Laurana Wong was a good student in high school and excelled at many subjects. Like so many of us at that age, she didn’t really know what she wanted to do with her life so when she entered college, she took the advice of her father and teachers and majored in engineering. She graduated and got a good, secure and lucrative job as an engineer. American dream fulfilled, right?
Not so much. It didn’t take long for Laurana to become bored. Then depressed. Then really depressed. One day while working in the lab she broke down crying and had to go home. The next day she didn’t want to go back. But she did and her life continued to unravel. She started taking antidepressants. She started chain smoking. Checking out in front of the television for hours. She looked into the future and saw her life unfolding on a Long Road to Nowhere.
She made the initial step of cutting back her work hours from forty to twenty-one a week. But that wasn’t enough. It took a full-blown mental breakdown for her to finally accept: this is not my life.
She quit her job and starting exploring her artistic side. She made connections with creative people and groups and started organizing her own artistic events. She found a love for performance art and began performing live. It was scary but exhilarating. She felt alive again and she felt whole. For the first time in a long time, she felt she was living her life, not someone else’s version of her life. She eventually sold her home and most of her possessions and spent time traveling the country before returning to Dayton to start yet another wave of her life.
She could have kept her job as an engineer, continuing to receive a paycheck, have benefits and comforting herself with the illusion that she was secure and safe. And she would have lived a very unfulfilling life. She wasn’t meant to be an engineer, but it took a lot of pain to accept that and push through her fear.
“Without the nervous breakdown, I would never have woken up,” she said. I wouldn’t wish such an experience on others, but in retrospect, it was a gift because I don’t think I could have made the drastic changes I did without it.”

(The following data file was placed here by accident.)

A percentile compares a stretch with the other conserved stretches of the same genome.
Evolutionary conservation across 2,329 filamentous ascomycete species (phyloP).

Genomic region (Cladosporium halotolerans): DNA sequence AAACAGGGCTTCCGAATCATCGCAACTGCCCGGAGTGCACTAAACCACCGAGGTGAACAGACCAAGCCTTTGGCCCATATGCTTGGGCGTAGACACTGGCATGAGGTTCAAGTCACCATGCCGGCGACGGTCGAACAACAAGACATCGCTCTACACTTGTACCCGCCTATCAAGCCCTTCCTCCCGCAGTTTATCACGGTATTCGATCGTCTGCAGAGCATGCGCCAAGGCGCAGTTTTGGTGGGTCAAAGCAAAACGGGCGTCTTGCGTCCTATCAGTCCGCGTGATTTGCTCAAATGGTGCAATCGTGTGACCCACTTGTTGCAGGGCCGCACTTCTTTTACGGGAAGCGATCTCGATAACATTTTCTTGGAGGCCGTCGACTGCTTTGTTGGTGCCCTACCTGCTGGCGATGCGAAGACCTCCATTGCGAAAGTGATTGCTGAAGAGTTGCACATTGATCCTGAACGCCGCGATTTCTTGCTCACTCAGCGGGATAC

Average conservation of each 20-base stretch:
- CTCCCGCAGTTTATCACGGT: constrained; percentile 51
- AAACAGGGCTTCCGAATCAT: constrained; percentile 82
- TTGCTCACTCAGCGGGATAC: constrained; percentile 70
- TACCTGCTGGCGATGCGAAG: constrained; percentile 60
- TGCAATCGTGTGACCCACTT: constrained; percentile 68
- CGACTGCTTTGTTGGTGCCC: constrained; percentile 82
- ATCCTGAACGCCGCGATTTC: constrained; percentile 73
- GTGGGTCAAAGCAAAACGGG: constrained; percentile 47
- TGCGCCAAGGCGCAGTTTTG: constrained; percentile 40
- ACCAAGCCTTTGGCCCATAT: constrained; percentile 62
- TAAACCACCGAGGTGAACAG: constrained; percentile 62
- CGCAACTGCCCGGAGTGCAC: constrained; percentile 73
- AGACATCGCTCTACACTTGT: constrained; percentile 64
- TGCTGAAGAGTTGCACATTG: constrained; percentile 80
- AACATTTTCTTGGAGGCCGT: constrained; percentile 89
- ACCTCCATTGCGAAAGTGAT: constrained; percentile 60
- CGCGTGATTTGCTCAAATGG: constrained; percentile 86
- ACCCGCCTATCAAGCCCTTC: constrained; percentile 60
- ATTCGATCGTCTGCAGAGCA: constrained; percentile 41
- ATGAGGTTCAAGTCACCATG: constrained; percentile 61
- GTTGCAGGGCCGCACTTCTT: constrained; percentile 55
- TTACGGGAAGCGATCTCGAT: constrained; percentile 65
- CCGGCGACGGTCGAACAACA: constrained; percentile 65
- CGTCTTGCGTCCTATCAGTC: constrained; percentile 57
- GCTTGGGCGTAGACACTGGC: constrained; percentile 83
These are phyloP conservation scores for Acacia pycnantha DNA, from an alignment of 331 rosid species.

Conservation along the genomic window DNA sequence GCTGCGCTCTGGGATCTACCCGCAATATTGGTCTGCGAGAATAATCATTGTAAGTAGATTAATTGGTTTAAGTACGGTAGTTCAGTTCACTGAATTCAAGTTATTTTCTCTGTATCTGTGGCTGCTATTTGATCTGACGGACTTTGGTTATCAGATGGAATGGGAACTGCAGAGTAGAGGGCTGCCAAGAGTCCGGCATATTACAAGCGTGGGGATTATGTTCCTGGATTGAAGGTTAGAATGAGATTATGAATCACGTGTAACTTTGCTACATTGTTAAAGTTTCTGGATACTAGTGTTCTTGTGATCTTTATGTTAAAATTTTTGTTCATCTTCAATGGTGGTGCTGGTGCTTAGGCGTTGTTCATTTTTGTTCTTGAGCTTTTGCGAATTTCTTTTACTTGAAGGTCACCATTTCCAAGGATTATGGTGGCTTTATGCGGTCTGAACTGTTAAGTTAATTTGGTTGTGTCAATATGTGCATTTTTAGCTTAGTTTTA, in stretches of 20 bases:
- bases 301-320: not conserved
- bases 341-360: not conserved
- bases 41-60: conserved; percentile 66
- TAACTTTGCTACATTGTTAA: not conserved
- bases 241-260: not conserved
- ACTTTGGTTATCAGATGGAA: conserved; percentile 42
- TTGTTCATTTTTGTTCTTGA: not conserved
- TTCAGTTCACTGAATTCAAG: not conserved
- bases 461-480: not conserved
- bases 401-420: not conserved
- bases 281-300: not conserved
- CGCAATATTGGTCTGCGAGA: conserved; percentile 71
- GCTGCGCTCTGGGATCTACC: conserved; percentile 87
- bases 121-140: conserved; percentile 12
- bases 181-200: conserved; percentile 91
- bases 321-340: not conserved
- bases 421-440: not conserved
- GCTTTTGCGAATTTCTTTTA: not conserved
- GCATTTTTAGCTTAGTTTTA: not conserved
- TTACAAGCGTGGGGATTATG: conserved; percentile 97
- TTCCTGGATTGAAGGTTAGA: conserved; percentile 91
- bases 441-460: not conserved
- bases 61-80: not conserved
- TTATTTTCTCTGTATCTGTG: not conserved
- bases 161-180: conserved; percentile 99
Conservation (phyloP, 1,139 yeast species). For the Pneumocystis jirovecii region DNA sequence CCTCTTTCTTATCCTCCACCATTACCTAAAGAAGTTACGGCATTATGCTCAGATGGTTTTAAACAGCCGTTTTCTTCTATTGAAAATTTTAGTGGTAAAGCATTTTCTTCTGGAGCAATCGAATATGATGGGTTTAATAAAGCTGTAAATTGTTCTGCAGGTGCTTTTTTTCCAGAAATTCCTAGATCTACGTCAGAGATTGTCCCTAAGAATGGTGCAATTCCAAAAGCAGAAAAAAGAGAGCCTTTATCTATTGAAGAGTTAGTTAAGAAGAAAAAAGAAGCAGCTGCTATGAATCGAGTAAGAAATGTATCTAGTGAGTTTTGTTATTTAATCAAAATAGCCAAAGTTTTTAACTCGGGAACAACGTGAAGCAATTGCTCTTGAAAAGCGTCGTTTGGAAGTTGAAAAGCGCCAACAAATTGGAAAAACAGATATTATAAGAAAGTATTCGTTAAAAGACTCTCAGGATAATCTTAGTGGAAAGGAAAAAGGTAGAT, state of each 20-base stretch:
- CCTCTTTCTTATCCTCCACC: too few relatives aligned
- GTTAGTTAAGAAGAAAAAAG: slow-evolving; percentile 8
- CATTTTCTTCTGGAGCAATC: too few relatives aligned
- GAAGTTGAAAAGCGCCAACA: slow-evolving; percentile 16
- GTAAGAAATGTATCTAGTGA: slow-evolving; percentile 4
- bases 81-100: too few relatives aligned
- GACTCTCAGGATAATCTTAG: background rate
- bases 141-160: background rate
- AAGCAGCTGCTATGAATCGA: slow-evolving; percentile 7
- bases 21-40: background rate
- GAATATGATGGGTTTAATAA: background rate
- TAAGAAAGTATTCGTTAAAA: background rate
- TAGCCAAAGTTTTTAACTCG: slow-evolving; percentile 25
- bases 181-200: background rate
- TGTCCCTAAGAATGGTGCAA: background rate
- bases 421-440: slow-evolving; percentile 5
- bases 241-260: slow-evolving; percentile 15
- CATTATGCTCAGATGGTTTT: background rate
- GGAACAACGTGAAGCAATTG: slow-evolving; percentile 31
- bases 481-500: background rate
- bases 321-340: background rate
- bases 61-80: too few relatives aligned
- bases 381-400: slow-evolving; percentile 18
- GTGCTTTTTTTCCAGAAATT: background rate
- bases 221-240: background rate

Laurana learned many things from her experience and many of these lessons are valuable for all of us.
First, she shut off outside influences and stopped listening to other peoples’ advice. Instead, she turned inward. She gave full attention to her own inner voice for the first time. Second, she let art guide her. She used performance art as an experiment into how to engage with others and with the world. She wanted it to be a pure, vulnerable human experience. And this taught her much about herself. She has learned that life is a series of transitions and her experiences have taught her to embrace these changes instead of fearing them. What serves us now may not be what serves us later. Be present, awake and open to these changes.
But if you are considering making a big life change, Laurana advises taking a more gentle transition than she did. Making radical changes quickly is jarring. Develop a plan while still working your money making job. “Go exploring,” she advises. “Find the things that get you juiced up. Experiment with new things. You may fly blind for a while before you know what your passion is. Finding your truth is an ongoing process.”
Finding our truths is an ongoing process for all of us. And at times of transition, it can be quite scary. But as Laurana knows, it’s even scarier to contemplate living an unfulfilled life. And the price is high. Too high.
Find your dance, bohemians, and don’t look back. And when that dance no longer inspires you, change your rhythm and embrace the next one.